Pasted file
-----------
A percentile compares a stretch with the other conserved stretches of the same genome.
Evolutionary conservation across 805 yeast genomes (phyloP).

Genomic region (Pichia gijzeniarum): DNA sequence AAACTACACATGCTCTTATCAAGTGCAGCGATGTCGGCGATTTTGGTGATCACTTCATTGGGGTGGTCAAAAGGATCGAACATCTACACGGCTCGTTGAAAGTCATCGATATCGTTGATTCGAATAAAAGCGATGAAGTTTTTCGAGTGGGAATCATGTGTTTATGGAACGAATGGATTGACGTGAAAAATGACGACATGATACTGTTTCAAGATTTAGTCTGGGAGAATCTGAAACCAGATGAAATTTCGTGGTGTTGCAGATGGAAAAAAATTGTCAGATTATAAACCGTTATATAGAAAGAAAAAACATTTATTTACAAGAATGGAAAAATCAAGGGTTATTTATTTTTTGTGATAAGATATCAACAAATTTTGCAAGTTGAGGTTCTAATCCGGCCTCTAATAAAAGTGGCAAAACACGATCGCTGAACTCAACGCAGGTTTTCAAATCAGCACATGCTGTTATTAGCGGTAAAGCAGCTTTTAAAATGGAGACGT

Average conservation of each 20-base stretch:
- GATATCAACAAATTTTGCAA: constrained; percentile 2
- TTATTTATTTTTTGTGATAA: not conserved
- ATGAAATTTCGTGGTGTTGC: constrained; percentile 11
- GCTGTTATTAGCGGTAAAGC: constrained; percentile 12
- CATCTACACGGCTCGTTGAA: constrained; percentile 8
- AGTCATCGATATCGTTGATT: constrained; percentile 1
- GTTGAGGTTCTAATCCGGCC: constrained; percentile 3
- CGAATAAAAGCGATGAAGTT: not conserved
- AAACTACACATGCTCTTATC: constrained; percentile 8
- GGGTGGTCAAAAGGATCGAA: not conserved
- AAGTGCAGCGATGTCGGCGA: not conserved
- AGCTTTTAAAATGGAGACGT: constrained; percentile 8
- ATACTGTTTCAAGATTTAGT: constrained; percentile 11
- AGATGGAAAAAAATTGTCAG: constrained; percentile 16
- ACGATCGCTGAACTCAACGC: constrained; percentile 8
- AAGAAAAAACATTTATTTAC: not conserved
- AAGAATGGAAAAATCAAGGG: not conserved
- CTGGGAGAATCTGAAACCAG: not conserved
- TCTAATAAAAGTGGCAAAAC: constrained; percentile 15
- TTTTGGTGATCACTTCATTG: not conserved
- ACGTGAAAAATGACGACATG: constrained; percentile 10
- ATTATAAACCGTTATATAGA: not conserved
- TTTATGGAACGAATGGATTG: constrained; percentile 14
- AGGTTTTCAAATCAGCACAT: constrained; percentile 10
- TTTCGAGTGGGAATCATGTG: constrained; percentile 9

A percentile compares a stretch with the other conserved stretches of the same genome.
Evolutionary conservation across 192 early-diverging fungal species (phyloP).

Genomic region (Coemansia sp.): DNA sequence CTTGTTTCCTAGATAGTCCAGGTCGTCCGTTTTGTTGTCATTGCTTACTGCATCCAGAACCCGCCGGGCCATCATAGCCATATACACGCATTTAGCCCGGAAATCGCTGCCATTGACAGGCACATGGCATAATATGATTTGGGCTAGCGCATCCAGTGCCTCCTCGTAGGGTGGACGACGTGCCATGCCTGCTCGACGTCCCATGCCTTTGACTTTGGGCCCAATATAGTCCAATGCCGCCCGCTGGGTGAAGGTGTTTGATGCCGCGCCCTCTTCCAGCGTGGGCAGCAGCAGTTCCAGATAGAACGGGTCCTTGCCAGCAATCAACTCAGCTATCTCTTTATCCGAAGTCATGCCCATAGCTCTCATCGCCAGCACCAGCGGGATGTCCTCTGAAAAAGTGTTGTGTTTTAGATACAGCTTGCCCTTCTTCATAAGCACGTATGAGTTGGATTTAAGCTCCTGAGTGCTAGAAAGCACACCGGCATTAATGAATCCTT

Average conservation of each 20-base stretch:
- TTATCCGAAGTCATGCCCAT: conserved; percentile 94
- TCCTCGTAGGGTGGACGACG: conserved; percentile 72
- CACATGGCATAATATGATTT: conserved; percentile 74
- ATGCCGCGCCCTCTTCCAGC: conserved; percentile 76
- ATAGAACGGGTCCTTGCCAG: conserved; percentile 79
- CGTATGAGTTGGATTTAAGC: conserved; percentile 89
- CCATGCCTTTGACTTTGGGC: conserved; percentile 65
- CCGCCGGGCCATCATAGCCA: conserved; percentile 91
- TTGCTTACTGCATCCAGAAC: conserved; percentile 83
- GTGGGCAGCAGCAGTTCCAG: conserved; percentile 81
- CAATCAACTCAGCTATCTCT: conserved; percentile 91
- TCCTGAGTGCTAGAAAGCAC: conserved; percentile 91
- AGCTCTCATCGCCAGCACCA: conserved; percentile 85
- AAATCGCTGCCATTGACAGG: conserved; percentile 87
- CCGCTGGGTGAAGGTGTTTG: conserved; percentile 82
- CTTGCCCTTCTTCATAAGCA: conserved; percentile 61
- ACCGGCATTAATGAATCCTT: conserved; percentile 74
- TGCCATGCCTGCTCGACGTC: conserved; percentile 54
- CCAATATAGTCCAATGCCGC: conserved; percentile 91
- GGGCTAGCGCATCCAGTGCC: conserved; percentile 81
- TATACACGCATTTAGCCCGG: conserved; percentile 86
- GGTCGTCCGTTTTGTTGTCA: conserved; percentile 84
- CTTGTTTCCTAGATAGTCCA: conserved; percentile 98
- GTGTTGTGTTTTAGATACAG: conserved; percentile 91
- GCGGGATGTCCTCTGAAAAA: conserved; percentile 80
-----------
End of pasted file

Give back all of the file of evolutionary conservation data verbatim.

A percentile compares a stretch with the other conserved stretches of the same genome.
Evolutionary conservation across 805 yeast genomes (phyloP).

Genomic region (Pichia gijzeniarum): DNA sequence AAACTACACATGCTCTTATCAAGTGCAGCGATGTCGGCGATTTTGGTGATCACTTCATTGGGGTGGTCAAAAGGATCGAACATCTACACGGCTCGTTGAAAGTCATCGATATCGTTGATTCGAATAAAAGCGATGAAGTTTTTCGAGTGGGAATCATGTGTTTATGGAACGAATGGATTGACGTGAAAAATGACGACATGATACTGTTTCAAGATTTAGTCTGGGAGAATCTGAAACCAGATGAAATTTCGTGGTGTTGCAGATGGAAAAAAATTGTCAGATTATAAACCGTTATATAGAAAGAAAAAACATTTATTTACAAGAATGGAAAAATCAAGGGTTATTTATTTTTTGTGATAAGATATCAACAAATTTTGCAAGTTGAGGTTCTAATCCGGCCTCTAATAAAAGTGGCAAAACACGATCGCTGAACTCAACGCAGGTTTTCAAATCAGCACATGCTGTTATTAGCGGTAAAGCAGCTTTTAAAATGGAGACGT

Average conservation of each 20-base stretch:
- GATATCAACAAATTTTGCAA: constrained; percentile 2
- TTATTTATTTTTTGTGATAA: not conserved
- ATGAAATTTCGTGGTGTTGC: constrained; percentile 11
- GCTGTTATTAGCGGTAAAGC: constrained; percentile 12
- CATCTACACGGCTCGTTGAA: constrained; percentile 8
- AGTCATCGATATCGTTGATT: constrained; percentile 1
- GTTGAGGTTCTAATCCGGCC: constrained; percentile 3
- CGAATAAAAGCGATGAAGTT: not conserved
- AAACTACACATGCTCTTATC: constrained; percentile 8
- GGGTGGTCAAAAGGATCGAA: not conserved
- AAGTGCAGCGATGTCGGCGA: not conserved
- AGCTTTTAAAATGGAGACGT: constrained; percentile 8
- ATACTGTTTCAAGATTTAGT: constrained; percentile 11
- AGATGGAAAAAAATTGTCAG: constrained; percentile 16
- ACGATCGCTGAACTCAACGC: constrained; percentile 8
- AAGAAAAAACATTTATTTAC: not conserved
- AAGAATGGAAAAATCAAGGG: not conserved
- CTGGGAGAATCTGAAACCAG: not conserved
- TCTAATAAAAGTGGCAAAAC: constrained; percentile 15
- TTTTGGTGATCACTTCATTG: not conserved
- ACGTGAAAAATGACGACATG: constrained; percentile 10
- ATTATAAACCGTTATATAGA: not conserved
- TTTATGGAACGAATGGATTG: constrained; percentile 14
- AGGTTTTCAAATCAGCACAT: constrained; percentile 10
- TTTCGAGTGGGAATCATGTG: constrained; percentile 9

A percentile compares a stretch with the other conserved stretches of the same genome.
Evolutionary conservation across 192 early-diverging fungal species (phyloP).

Genomic region (Coemansia sp.): DNA sequence CTTGTTTCCTAGATAGTCCAGGTCGTCCGTTTTGTTGTCATTGCTTACTGCATCCAGAACCCGCCGGGCCATCATAGCCATATACACGCATTTAGCCCGGAAATCGCTGCCATTGACAGGCACATGGCATAATATGATTTGGGCTAGCGCATCCAGTGCCTCCTCGTAGGGTGGACGACGTGCCATGCCTGCTCGACGTCCCATGCCTTTGACTTTGGGCCCAATATAGTCCAATGCCGCCCGCTGGGTGAAGGTGTTTGATGCCGCGCCCTCTTCCAGCGTGGGCAGCAGCAGTTCCAGATAGAACGGGTCCTTGCCAGCAATCAACTCAGCTATCTCTTTATCCGAAGTCATGCCCATAGCTCTCATCGCCAGCACCAGCGGGATGTCCTCTGAAAAAGTGTTGTGTTTTAGATACAGCTTGCCCTTCTTCATAAGCACGTATGAGTTGGATTTAAGCTCCTGAGTGCTAGAAAGCACACCGGCATTAATGAATCCTT

Average conservation of each 20-base stretch:
- TTATCCGAAGTCATGCCCAT: conserved; percentile 94
- TCCTCGTAGGGTGGACGACG: conserved; percentile 72
- CACATGGCATAATATGATTT: conserved; percentile 74
- ATGCCGCGCCCTCTTCCAGC: conserved; percentile 76
- ATAGAACGGGTCCTTGCCAG: conserved; percentile 79
- CGTATGAGTTGGATTTAAGC: conserved; percentile 89
- CCATGCCTTTGACTTTGGGC: conserved; percentile 65
- CCGCCGGGCCATCATAGCCA: conserved; percentile 91
- TTGCTTACTGCATCCAGAAC: conserved; percentile 83
- GTGGGCAGCAGCAGTTCCAG: conserved; percentile 81
- CAATCAACTCAGCTATCTCT: conserved; percentile 91
- TCCTGAGTGCTAGAAAGCAC: conserved; percentile 91
- AGCTCTCATCGCCAGCACCA: conserved; percentile 85
- AAATCGCTGCCATTGACAGG: conserved; percentile 87
- CCGCTGGGTGAAGGTGTTTG: conserved; percentile 82
- CTTGCCCTTCTTCATAAGCA: conserved; percentile 61
- ACCGGCATTAATGAATCCTT: conserved; percentile 74
- TGCCATGCCTGCTCGACGTC: conserved; percentile 54
- CCAATATAGTCCAATGCCGC: conserved; percentile 91
- GGGCTAGCGCATCCAGTGCC: conserved; percentile 81
- TATACACGCATTTAGCCCGG: conserved; percentile 86
- GGTCGTCCGTTTTGTTGTCA: conserved; percentile 84
- CTTGTTTCCTAGATAGTCCA: conserved; percentile 98
- GTGTTGTGTTTTAGATACAG: conserved; percentile 91
- GCGGGATGTCCTCTGAAAAA: conserved; percentile 80